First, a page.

Netflix and cable companies: they’re natural enemies, like cats and dogs or Superman and Lex Luthor. And yet for as hard as some cable companies are working to compete against Netflix, others appear to have worked out an accord. For customers of three smaller cable providers, Netflix is now a channel they can surf to just like any other.
When announcing Comcast’s intention to buy Time Warner Cable, Comcast CEO Brian Roberts called cable a “highly competitive and dynamic marketplace.” Dynamic it might be, but competitive it isn’t. Most of us live a local monopoly, cable-wise: it might be a Comcast city or a Time Warner town, but we don’t have that much choice with our providers. And those companies also, hugely, provide our broadband access. So what does 75% reach or a 15% market share really look like, to a city and the people in it?
It’s been 11 months since the mayor of Boston asked the Federal Communications Commission if he could pretty-please-with-sugar-on-top be allowed to regulate what cable companies charge in his fair city. Well, it appears the FCC Entmoot has finally wrapped up and Boston can once again rein in soaring cable rates.
After getting annoyed at how internet provider RCN kept tweeting about a Chicago-based promotion that he didn’t feel was relevant to people like himself who are outside Chicago, Mark sent a grumpy tweet to RCN. It was replied to with a robotic response that makes it look like the person didn’t even read his tweet, they just wanted him to take the conversation off Twitter. This is in the vein of what I talked about with “Twitter Company Reps Who Talk Big But Can’t Actually Do Anything” and it is a total Twitter fail.
You don’t need to actually be a Bank of America customer in order for them to foreclose on your house, and you don’t actually need to be a Comcast customer for them to disconnect your cable. That’s what Brett writes happened to him recently when a neighbor had their cable fixed.
A family in Allentown, PA was lucky to escape with their lives after a natural gas explosion destroyed their block and took five of their neighbor’s souls. Then their cable company RCN told them they would have to pay $170 a pop for the cable boxes that were destroyed in the fire.
Mike wanted to renew his suspended love affair with TiVo and inquired about ordering a box through his cable provider. He reconsidered when he was told the only way he could get a TiVo through the company is if he paid an unnecessary $50 “installation fee” to plug the box into his TV and wall.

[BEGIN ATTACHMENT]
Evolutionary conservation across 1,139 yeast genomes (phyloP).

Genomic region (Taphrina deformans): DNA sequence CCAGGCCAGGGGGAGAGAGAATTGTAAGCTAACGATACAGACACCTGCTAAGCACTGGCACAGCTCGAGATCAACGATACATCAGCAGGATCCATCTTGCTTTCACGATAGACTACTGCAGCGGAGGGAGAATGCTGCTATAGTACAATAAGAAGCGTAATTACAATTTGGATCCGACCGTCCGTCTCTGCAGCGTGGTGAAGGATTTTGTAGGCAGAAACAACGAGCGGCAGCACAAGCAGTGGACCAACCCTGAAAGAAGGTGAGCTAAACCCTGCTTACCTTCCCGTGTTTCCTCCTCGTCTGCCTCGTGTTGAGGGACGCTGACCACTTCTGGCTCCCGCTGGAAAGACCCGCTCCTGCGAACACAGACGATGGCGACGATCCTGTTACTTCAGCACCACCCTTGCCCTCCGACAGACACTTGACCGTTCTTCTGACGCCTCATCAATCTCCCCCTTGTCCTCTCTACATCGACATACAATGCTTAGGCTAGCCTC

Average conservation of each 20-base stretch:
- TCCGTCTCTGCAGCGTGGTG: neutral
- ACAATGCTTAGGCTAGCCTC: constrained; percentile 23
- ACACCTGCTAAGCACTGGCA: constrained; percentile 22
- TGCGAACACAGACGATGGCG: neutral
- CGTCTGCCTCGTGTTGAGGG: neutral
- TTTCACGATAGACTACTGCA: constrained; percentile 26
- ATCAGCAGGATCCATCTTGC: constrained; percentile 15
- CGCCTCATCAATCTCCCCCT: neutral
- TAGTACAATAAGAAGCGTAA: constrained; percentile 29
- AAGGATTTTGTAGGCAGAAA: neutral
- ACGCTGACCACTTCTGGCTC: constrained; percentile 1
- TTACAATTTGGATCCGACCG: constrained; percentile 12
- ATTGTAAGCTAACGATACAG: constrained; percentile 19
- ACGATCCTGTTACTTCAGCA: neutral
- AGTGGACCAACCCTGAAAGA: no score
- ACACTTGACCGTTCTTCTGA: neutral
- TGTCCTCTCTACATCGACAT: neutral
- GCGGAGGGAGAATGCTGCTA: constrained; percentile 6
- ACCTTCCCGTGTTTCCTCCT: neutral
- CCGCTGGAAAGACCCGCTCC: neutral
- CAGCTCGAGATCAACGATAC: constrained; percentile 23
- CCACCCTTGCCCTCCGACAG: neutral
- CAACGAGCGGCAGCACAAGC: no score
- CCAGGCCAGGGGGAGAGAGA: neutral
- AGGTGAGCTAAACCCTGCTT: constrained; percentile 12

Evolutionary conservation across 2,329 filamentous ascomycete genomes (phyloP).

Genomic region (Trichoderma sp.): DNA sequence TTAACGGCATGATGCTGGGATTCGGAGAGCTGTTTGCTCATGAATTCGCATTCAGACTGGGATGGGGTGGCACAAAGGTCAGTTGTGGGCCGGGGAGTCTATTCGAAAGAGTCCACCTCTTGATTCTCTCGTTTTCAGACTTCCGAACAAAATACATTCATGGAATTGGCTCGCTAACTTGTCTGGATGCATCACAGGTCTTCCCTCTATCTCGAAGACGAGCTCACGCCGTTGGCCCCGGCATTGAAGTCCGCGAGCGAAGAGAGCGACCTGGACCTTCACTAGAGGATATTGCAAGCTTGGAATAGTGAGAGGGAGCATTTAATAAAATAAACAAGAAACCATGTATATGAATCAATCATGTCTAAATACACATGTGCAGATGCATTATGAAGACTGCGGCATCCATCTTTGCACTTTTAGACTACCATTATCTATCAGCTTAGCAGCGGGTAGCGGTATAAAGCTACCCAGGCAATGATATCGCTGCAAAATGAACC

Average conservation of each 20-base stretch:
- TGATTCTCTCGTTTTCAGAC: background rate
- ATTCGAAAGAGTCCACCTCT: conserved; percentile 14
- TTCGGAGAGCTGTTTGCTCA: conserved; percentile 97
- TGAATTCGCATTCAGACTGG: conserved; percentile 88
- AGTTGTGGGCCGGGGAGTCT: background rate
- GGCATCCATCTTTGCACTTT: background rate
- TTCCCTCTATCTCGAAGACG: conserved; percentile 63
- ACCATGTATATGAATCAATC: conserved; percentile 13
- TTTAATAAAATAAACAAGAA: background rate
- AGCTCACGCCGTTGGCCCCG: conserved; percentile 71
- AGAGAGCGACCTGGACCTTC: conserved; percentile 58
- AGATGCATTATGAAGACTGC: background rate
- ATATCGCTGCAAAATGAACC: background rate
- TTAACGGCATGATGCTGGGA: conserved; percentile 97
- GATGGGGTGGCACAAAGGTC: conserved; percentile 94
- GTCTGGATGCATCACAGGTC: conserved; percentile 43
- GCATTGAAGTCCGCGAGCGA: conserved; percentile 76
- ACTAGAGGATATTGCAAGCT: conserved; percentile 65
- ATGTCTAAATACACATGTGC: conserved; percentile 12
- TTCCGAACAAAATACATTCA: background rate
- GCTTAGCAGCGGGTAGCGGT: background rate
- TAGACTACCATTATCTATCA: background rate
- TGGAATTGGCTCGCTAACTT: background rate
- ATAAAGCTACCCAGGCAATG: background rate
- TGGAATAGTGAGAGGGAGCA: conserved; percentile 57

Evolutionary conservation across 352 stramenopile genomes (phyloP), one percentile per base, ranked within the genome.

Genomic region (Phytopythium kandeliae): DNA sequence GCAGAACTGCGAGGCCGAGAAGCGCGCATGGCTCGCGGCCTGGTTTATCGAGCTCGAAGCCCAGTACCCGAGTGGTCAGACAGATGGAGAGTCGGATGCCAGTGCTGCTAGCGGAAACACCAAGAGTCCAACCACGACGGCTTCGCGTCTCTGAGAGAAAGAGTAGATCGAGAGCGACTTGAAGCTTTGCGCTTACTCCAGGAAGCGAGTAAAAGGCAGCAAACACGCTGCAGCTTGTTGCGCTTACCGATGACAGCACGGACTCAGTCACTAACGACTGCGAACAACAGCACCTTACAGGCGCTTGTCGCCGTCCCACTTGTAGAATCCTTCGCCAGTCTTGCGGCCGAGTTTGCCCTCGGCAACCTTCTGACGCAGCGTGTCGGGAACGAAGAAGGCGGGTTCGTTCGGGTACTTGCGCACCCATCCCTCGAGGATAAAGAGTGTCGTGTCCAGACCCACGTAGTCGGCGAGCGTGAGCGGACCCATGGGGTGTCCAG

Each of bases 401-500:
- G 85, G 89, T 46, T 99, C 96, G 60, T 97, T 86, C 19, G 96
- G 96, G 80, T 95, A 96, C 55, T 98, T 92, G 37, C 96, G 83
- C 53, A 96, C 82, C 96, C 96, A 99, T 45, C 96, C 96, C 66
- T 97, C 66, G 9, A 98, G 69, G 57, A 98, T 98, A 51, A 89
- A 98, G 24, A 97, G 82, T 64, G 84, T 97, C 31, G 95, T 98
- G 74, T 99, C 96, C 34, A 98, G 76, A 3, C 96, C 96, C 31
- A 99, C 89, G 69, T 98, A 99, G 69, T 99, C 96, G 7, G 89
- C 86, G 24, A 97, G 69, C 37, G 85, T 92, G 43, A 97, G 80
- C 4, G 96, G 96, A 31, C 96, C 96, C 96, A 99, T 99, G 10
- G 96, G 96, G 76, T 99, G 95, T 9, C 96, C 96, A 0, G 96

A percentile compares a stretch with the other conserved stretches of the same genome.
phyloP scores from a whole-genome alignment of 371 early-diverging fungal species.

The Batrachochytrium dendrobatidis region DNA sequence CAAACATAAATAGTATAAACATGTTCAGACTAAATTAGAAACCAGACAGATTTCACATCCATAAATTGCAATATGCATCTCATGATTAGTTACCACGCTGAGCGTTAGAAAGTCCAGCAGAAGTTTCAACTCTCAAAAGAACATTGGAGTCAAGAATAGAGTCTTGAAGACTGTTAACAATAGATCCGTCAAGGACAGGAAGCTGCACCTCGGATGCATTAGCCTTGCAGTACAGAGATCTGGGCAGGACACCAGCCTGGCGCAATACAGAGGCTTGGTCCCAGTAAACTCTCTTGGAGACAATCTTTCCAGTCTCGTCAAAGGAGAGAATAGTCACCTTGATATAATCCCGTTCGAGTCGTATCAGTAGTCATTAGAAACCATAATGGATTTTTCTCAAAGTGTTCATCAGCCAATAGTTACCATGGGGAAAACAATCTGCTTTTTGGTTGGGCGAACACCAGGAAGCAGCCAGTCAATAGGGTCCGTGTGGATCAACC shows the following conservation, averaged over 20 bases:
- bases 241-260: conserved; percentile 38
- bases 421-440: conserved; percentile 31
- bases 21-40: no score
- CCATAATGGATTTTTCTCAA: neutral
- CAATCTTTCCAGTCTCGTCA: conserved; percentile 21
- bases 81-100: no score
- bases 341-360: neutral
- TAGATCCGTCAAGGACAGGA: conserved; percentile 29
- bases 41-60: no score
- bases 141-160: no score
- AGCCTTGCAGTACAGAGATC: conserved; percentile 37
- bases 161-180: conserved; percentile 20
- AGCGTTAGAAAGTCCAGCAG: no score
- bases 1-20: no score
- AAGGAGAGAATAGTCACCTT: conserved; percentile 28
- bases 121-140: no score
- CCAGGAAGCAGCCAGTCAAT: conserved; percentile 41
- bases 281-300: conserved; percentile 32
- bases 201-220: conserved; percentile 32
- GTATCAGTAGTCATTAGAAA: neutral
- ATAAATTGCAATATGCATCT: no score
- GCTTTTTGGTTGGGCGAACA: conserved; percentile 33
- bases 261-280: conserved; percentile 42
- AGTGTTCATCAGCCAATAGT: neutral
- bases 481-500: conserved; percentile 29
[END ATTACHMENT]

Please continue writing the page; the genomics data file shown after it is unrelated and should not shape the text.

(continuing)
Reader Courtney was on a promotional plan with Comcast that she didn’t know about, so when it expired she was unhappy to find out that Comcast would rather let her switch to the competition than give her a deal.
RCN knows some of you aren’t going to be happy with having your fees increased, especially in such a tight economy. They know that some of you will probably decide enough is enough and call them to request an account downgrade. They’re going to make money off of that, too.
Inside, email addresses, phone numbers, and addresses for over 100 different companies to inject your customer service complaints into their corporate executive offices, and get it well on the way to success.
Consumerist reader trinidon2k says try this number:
Last Friday we posted that a customer in D.C. was on hold with RCN’s tech support for over 7 hours. (And no, she didn’t sit next to the phone that entire time—she periodically checked in to see whether she’d been disconnected, but always heard the same hold music and message.) We received several comments—one from the Senior Director of Operations at RCN—saying that her call had likely been dropped from the system. But Meredith says someone finally did answer her call. Here’s her story and the RCN Director’s version.
Meredith has been on hold with RCN’s tech support line for over seven hours now. She’s put down the phone and keeps doing other things, but whenever she goes back to see if they’ve finally disconnected her, she hears their “please hold” message and music. Apparently RCN doesn’t think you need tech support over the weekend.
UPDATE: We just called the Lakeview PD and they said that this story, “wasn’t true. If it was, we would’ve heard about it.”
Have you been approached at a gas station or other public place by someone who claims to be with RCN? Reader Lenka writes in to share an odd encounter she had with a guy in an RCN polo who approached her as she was pumping gas:
I was pumping gas into my car at a Shell station at the intersection of Broadway and Hollywood in Chicago (a very busy intersection, off the north end of Lake Shore Drive) when I was approached at my car by a man wearing a blue RCN polo, carrying a clipboard. He says, “How are you this evening, ma’am? I’m here to see if we can get you signed up for RCN cable tonight.” I find this odd, and I’m annoyed at being accosted while pumping gas (this does happen occasionally at gas stations in town, but usually by homeless people asking for change) and I respond, “I don’t have cable, and I’m not interested.”
Puzzle time, from Reader Adrian!